During one of the recent posts on a SQLBangalore UG FB page, one of the members asked an interestingly simple question. He was asking why is it that when you use SELECT-INTO to create a new table the triggers are not getting carried forward as part of the definition. A number of folks answered and it was a great learning experience for me personally. This blog was inspired from that post and I thought to add a different spin to it.
Though the basic premise of Triggers etc. are written on the FB page, let me ask you a simple question. Though using SELECT-INTO bring forward most of the attributes of the columns during the definition. It is not always true that the definitions will move forward.
One of the outlets that I found recently is the definition of the columns as SPARSE. One person asked that I was writing a lot of blogs around SPARSE columns and if the same will be taken forward while doing a SELECT INTO. The best to learn this is by testing in our environment, here is the script I have used:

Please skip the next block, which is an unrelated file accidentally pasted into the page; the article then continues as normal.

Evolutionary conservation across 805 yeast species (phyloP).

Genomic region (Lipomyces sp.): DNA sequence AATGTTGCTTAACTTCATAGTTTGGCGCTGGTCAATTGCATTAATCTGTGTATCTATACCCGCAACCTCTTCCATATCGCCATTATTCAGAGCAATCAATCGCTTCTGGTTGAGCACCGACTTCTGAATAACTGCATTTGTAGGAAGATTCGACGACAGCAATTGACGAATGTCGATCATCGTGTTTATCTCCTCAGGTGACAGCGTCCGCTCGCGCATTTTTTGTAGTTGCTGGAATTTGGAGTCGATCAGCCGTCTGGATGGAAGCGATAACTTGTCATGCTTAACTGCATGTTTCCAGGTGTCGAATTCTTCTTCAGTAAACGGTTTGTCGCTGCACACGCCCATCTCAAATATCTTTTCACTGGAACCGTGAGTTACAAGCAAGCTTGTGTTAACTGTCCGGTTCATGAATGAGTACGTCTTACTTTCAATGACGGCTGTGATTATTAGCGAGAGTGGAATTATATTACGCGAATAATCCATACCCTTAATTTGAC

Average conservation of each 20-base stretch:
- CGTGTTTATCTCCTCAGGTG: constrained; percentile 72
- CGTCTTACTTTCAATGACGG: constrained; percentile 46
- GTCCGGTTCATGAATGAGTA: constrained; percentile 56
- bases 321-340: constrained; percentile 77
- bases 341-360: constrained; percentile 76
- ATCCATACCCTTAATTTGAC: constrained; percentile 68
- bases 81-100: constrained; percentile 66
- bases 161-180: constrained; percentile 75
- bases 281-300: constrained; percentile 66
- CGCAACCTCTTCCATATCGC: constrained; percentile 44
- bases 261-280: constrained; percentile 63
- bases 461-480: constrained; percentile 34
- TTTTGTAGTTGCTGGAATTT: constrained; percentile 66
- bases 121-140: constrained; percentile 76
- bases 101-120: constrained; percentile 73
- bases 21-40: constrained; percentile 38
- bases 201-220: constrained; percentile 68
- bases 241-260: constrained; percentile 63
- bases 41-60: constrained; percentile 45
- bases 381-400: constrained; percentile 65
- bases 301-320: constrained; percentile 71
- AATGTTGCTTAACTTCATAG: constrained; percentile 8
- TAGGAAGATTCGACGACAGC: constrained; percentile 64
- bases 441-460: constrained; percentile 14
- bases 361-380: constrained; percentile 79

-- Create a table and insert a row
CREATE TABLE tbl_host (Age SMALLINT sparse, Name VARCHAR(25));
INSERT INTO tbl_host VALUES (24, 'SQLAuthority');
-- Create a new table from the original
SELECT * INTO tbl_Copy FROM tbl_host;
-- See if the sparse property was carried over
SELECT OBJECT_NAME(OBJECT_ID) AS tabname,
name AS colname,
WHERE OBJECT_ID = OBJECT_ID( 'tbl_host') OR OBJECT_ID = OBJECT_ID( 'tbl_Copy');
-- Clean up time
DROP TABLE tbl_host
DROP TABLE tbl_Copy
The output of the above script would look like:
From this it is evident that the SPARSE property is not carried forward when we use SELECT-INTO to create a new table. I would love to learn from you folks on other things that don’t carry forward when we use SELECT-INTO. Tell me what scenario’s you were surprised and learnt something new while using the SELECT-INTO clause. Use the comments section to share your knowledge.
Reference: Pinal Dave (https://blog.sqlauthority.com)